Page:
“Attempting to get her bow into the wave!” Mala shouted, as the wave caught the saucer of the freighter. Warning and caution lights began flashing on the helm and engineering consoles. “Helm, impulse and thrusters are not responding!” These warning and caution lights were accompanied by deck vibrations and the sounds of rending metal echoing through the ventilation system...and the bridge plunging into the feeble light of backup systems as the ship split in two, the victim of three waves in rapid succession. The cargo hull, still under power, slammed into the saucer, forcing it out of warp, flipping end over end.


The ship groaned from the torque of the multi-axis spin and sudden deceleration. Structural components failed, falling on to the deck; one large stanchion falling across the center seat...and S’shar. With the detachment of a survivor of the Fall of Virinat, and numerous campaigns against the Tal Shiar, Mala noted the death of the second officer. “This is Mala. S’shar is dead; the ship is not going to survive. Abandon ship. I repeat, abandon ship.” She looked at the few bridge crew still there. “Man your lifepods. The ship is going down.” They nodded and headed for their pods.


For the second time, in almost as many years, Malaelys Valreos would be the last to leave her dying ship.


* * *


Her lifepod coasted, inertia carrying her towards the megastructure after the last of the was exhausted. Life support was functional, barely; thankfully the megastructure Mala was drifting towards was a Niven Ring instead of a Dyson Sphere, so her pod’s solar batteries were maintaining a charge. Her speed, however, wasn’t much faster than Voyager 6’s before it disappeared from NASA’s long range tracking- a blister 25 km/s. Making some calculations on the small terminal in front of her, and assuming a constant rate of speed, she frowned at the results. “25 years at this rate. And with only 3 solar days of consumables. Not going to last the week, let alone 25 years.” Touching the scarf looped around her neck and shoulders, a momento from a home that won’t exist for at least a hundred and 40 years, she began powering down what she could.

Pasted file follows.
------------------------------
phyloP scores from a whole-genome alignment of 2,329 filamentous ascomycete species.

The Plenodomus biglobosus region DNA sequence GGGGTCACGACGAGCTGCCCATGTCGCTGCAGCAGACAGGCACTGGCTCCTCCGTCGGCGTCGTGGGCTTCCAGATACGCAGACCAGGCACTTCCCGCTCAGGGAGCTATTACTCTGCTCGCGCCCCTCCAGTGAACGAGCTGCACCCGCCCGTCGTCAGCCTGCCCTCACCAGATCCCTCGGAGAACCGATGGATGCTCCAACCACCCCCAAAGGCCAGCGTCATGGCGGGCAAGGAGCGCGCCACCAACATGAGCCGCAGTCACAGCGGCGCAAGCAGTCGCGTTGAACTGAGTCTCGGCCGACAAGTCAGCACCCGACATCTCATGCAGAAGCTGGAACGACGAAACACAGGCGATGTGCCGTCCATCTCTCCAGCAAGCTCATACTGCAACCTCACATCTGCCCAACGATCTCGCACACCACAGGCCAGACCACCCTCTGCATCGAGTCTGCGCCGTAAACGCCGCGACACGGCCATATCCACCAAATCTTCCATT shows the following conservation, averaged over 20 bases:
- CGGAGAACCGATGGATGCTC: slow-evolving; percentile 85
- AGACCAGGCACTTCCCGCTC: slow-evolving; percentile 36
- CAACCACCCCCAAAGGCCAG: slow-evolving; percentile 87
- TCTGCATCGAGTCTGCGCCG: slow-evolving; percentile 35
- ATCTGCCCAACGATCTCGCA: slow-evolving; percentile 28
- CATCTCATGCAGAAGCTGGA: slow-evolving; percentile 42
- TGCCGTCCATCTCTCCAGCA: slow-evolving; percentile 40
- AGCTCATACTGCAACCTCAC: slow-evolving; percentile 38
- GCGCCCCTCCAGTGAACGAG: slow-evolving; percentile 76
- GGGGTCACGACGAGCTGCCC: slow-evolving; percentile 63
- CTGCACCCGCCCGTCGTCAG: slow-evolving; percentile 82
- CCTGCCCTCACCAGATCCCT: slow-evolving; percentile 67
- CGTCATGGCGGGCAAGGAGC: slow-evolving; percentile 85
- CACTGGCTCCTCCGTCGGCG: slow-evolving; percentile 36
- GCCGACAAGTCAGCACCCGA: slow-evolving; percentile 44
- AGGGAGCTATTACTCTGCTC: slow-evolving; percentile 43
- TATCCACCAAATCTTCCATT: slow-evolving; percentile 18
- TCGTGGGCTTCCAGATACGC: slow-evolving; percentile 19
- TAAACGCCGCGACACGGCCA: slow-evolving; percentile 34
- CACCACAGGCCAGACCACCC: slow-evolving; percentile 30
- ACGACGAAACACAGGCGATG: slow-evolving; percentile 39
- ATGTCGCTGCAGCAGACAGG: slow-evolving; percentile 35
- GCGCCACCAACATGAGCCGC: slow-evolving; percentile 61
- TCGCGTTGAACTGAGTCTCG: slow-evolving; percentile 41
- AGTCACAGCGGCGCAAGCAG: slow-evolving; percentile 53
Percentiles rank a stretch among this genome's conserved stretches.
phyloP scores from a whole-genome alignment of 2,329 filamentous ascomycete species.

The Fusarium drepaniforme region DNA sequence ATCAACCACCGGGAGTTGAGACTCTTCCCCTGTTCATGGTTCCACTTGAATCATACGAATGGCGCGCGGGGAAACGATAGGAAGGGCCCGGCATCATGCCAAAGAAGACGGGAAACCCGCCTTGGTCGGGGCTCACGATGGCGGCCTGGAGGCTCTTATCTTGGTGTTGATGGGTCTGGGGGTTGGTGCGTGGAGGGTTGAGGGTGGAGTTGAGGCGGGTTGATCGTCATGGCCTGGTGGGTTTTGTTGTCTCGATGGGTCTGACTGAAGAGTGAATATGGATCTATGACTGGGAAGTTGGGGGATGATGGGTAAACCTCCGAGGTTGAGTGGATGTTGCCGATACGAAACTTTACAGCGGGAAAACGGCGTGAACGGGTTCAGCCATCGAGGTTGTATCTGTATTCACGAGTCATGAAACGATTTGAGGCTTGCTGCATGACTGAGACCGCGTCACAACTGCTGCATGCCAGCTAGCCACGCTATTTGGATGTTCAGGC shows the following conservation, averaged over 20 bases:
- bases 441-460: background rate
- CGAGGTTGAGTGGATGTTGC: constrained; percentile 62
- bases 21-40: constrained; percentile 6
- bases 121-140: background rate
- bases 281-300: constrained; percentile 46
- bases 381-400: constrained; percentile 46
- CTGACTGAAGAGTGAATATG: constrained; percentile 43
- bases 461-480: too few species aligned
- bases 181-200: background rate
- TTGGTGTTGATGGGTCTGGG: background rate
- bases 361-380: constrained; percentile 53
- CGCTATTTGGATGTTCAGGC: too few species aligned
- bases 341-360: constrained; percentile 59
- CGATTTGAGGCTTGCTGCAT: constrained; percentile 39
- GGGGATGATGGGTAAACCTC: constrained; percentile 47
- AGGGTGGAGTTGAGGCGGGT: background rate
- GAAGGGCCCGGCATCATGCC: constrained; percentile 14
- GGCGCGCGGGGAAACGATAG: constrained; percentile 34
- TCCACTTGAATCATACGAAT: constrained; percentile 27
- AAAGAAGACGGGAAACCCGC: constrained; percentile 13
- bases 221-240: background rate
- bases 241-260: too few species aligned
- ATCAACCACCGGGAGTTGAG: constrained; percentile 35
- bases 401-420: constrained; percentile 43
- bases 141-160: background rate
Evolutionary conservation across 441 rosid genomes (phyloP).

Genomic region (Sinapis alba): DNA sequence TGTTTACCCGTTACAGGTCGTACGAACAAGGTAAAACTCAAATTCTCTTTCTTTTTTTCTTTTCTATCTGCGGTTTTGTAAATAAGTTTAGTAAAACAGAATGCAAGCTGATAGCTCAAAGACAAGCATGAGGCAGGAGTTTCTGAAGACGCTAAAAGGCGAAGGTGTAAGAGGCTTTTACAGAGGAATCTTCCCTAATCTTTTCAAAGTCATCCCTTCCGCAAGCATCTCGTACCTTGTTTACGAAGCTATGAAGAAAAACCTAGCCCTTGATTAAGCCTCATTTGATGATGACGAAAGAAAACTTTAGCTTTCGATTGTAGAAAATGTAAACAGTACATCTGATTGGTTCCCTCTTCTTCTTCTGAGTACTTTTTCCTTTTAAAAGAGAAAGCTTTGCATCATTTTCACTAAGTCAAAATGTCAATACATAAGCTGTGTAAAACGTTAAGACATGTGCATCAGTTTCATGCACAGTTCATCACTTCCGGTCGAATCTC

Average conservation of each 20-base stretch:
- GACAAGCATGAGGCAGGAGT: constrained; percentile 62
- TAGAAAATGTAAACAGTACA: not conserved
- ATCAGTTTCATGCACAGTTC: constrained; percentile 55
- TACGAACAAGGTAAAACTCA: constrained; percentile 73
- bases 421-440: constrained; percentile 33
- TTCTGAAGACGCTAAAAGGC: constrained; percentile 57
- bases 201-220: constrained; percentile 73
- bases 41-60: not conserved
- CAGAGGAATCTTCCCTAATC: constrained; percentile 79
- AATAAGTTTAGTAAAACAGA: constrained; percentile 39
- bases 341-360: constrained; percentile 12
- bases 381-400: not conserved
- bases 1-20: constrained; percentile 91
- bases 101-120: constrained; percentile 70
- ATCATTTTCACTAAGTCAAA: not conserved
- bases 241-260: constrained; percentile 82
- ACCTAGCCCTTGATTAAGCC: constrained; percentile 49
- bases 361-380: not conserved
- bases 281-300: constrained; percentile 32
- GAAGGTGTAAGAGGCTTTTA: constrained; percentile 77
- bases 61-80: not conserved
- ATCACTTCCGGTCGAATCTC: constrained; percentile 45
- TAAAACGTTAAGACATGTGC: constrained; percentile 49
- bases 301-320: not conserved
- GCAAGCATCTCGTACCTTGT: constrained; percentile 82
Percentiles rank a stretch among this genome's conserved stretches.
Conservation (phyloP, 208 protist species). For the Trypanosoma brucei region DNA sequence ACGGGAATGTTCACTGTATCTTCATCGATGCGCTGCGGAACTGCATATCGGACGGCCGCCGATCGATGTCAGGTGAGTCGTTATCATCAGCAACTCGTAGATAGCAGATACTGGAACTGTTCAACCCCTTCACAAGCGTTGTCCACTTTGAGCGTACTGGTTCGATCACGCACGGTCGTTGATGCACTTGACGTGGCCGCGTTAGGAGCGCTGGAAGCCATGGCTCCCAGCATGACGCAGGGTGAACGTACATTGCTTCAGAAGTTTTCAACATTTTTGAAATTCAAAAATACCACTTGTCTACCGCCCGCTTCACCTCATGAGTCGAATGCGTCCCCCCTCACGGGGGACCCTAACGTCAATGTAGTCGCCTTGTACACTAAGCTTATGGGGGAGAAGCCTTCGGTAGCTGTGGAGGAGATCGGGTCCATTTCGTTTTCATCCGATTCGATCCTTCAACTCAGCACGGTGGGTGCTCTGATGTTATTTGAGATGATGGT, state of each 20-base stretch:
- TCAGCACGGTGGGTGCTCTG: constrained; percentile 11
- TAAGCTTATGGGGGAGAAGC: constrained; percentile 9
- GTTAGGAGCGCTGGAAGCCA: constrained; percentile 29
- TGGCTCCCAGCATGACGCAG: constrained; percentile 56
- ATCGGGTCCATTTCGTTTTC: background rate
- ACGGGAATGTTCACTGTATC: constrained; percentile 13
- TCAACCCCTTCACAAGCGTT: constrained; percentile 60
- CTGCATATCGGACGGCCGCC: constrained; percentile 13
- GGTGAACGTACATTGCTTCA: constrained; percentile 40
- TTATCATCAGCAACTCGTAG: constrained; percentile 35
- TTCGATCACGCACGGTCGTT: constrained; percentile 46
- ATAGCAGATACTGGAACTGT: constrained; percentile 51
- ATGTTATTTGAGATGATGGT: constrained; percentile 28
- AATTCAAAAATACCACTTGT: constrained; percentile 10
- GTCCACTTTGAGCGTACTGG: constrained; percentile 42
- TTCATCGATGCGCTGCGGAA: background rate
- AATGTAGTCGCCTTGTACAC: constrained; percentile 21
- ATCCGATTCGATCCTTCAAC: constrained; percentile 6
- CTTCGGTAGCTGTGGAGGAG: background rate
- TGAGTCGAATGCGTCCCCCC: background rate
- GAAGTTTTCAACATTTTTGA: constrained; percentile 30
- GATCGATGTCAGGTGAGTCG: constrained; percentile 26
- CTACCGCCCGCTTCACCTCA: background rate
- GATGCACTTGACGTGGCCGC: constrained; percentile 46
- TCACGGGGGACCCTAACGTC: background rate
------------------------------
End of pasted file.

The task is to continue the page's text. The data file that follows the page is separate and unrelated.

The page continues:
A loud THUWMP a few days later woke Mala. Looking out the frosted over viewport, she saw the primary of the system eclipsed by a ship not much larger than the Edmund’s bridge module...and the cable that was reeling her in like a freshwater tuna on P3X-442. Can’t run, can’t fight. Let’s just hope they’re friendly, she thought as the cable brought her into a small landing bay, rotating caution lights flashing through the dimly light bay.


The winch lowered her to the sealed hatch, letting the pod rest on its back. Wiping away the frost on the transparencies, she looked around. “Looks like they’re the cast in that holodrama I saw at Starbase Sierra before Daniels…” Opening the hatch to the pod, she stood, lowering the scarf wrapped around her head.


“She doesn’t look like an invader from Zim, what that chap Bertie Georges wrote about in that one scientific romance.”

“Are you sure it wasn’t the slave race from The Chronic Argonauts?”